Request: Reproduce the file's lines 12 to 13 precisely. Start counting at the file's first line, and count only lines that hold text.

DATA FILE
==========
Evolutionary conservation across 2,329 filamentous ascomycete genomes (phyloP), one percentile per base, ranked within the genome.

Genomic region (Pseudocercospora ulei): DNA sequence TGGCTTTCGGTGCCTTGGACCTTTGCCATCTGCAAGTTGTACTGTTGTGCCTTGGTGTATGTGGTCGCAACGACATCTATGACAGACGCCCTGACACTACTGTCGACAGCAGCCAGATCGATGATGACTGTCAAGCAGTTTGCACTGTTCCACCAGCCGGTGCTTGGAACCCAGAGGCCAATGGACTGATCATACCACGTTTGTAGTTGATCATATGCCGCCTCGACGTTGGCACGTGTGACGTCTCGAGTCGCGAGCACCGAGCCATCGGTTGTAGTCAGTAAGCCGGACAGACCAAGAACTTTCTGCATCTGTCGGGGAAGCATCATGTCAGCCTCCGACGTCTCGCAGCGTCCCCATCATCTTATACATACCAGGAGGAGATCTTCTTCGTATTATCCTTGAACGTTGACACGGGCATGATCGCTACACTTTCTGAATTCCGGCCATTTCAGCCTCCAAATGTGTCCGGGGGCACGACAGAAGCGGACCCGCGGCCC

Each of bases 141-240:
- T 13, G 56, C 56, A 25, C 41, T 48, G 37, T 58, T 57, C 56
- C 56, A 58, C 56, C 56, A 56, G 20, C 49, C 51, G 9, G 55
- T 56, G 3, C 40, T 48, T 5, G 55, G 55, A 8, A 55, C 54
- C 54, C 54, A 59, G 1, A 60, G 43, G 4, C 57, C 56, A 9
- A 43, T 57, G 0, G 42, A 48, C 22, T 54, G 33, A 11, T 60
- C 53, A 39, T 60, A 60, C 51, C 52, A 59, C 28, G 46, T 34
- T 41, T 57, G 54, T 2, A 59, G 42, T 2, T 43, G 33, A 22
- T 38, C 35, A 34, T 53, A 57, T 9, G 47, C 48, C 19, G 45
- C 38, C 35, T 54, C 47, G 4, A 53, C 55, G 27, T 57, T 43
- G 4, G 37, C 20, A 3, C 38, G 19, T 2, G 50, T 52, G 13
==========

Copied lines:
- C 38, C 35, T 54, C 47, G 4, A 53, C 55, G 27, T 57, T 43
- G 4, G 37, C 20, A 3, C 38, G 19, T 2, G 50, T 52, G 13